Such naiveté is shared by "Muslims" with little or no knowledge of Islam. Being so used to secularism and religious eclecticism, pick and mix, they are unable to comprehend that Islam is universal and eternal. This apart, women all over the world, non-Arabs, are embracing Islam and wearing the hijab as a religious requirement, not a misdirected sense of "tradition."

I am but one example of such women. My hijab is not a part of my racial or traditional identity; it has no social or political significance; it is, purely and simply, my religious identity.

I have worn the hijab since embracing Islam in Paris. The exact form of the hijab varies according to the country one is in, or the degree of the individual's religious awareness. In France I wore a simple scarf, which matched my dress and perched lightly on my head so that it was almost fashionable! Now, in Saudi Arabia, I wear an all-covering black cape; not even my eyes are visible. Thus, I have experienced the hijab from its simplest to its most complete form.
What does the hijab mean to me? Although there have been many books and articles about the hijab, they always tend to be written from an outsider's point of view; I hope this will allow me to explain what I can observe from the inside, so to speak. When I decided to declare my Islam, I did not think whether I could pray five times a day or wear the hijab. Maybe I was scared that if I had given it serious thought I would have reached a negative conclusion, and that would affect my decision to become a Muslim. Until I visited the main mosque in Paris I had nothing to do with Islam; neither the prayers nor the hijab were familiar to me. In fact, both were unimaginable but my desire to be a Muslim was too strong (Alhamdulilah) for me to be overly concerned with what awaited me on the "other side" of my conversion.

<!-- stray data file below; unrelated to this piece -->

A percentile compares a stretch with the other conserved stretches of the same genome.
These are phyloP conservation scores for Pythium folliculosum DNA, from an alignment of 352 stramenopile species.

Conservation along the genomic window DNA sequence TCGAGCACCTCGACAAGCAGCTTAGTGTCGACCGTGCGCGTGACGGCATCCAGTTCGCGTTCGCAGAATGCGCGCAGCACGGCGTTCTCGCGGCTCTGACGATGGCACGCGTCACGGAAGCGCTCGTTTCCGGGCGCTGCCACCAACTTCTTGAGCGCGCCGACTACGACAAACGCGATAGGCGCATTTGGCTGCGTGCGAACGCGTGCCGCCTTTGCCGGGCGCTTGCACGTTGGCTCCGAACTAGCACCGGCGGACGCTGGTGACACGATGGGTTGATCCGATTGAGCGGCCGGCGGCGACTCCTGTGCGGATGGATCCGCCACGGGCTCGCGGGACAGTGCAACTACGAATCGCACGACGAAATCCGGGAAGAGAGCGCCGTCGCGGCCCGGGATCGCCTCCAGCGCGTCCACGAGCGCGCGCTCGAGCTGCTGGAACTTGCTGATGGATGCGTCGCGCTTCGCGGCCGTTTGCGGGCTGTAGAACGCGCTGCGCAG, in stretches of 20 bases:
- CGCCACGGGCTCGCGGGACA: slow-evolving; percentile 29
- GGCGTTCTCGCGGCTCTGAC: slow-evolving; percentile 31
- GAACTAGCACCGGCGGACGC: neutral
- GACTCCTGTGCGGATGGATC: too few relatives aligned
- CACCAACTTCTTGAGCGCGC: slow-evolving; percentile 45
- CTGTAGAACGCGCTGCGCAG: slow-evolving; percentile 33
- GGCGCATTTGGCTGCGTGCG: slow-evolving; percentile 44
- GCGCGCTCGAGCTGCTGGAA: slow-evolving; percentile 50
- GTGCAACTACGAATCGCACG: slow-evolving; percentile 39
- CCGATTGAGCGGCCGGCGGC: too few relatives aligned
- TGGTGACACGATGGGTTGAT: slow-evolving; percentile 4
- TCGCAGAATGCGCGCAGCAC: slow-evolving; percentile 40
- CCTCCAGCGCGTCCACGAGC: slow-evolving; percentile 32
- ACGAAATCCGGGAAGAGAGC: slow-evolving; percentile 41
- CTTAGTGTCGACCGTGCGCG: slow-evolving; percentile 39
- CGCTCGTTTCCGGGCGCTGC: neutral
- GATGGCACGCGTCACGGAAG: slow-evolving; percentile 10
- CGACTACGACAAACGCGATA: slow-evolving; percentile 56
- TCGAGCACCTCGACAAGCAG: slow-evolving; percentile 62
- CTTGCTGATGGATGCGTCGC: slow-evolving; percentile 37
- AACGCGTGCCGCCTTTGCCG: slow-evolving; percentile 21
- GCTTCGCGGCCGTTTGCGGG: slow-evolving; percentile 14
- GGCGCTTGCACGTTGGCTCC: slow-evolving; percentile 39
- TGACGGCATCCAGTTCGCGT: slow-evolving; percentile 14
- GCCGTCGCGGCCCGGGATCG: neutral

The benefits of observing hijab became clear to me following a lecture at the mosque when I kept my scarf on even after leaving the building. The lecture had filled me with such a previously unknown spiritual satisfaction that I simply did not want to remove it. Because of the cold weather, I did not attract too much attention but I did feel different, somehow purified and protected; I felt as if I was in Allah's company.

As a foreigner in Paris, I sometimes felt uneasy about being stared at by men. In my hijab I went unnoticed, protected from impolite stares.

My hijab made me happy; it was both a sign of my obedience to Allah and a manifestation of my faith. I did not need to utter beliefs, the hijab stated them clearly for all to see, especially fellow Muslims, and thus it helped to strengthen the bonds of sisterhood in Islam.

Wearing the hijab soon became spontaneous, albeit purely voluntary. No human being could force me to wear it; if they had, perhaps I would have rebelled and rejected it. However, the first Islamic book I read used very moderate language in this respect, saying that "Allah recommends it (the hijab) strongly" and since Islam (as the word itself indicates) means we are to obey Allah's will I accomplished my Islamic duties willingly and without difficulty, Alhamdulilah.

The hijab reminds people who see it that God exists, and it serves as a constant reminder to me that I should conduct myself as a Muslim. Just as police officers are more professionally aware while in uniform, so I had a stronger sense of being a Muslim wearing my hijab.

Two weeks after my return to Islam, I went back to Japan for a family wedding and took the decision not to return to my studies in France; French literature had lost its appeal and the desire to study Arabic had replaced it. As a new Muslim with very little knowledge of Islam it was a big test for me to live in a small town in Japan completely isolated from Muslims. However, this isolation intensified my Islamic consciousness, and I knew that I was not alone as Allah was with me.

I had to abandon many of my clothes and, with some help from a friend who knew dressmaking; I made some pantaloons, similar to Pakistani dress. I was not bothered by the strange looks the people gave me!

After six months in Japan, my desire to study Arabic grew so much that I decided to go to Cairo, where I knew someone. None of my host family there spoke English (or Japanese!) and the lady who took my hand to lead me into the house was covered from head to toe in black. Even her face was covered. Although this is now familiar to me here in Riyadh, I remember being surprised at the time, recalling an incident in France when I had seen such dress and thought, “there is a woman enslaved by Arabic tradition, unaware of real Islam,” (which, I believed, thought that covering the face was not a necessity, but an ethnic tradition).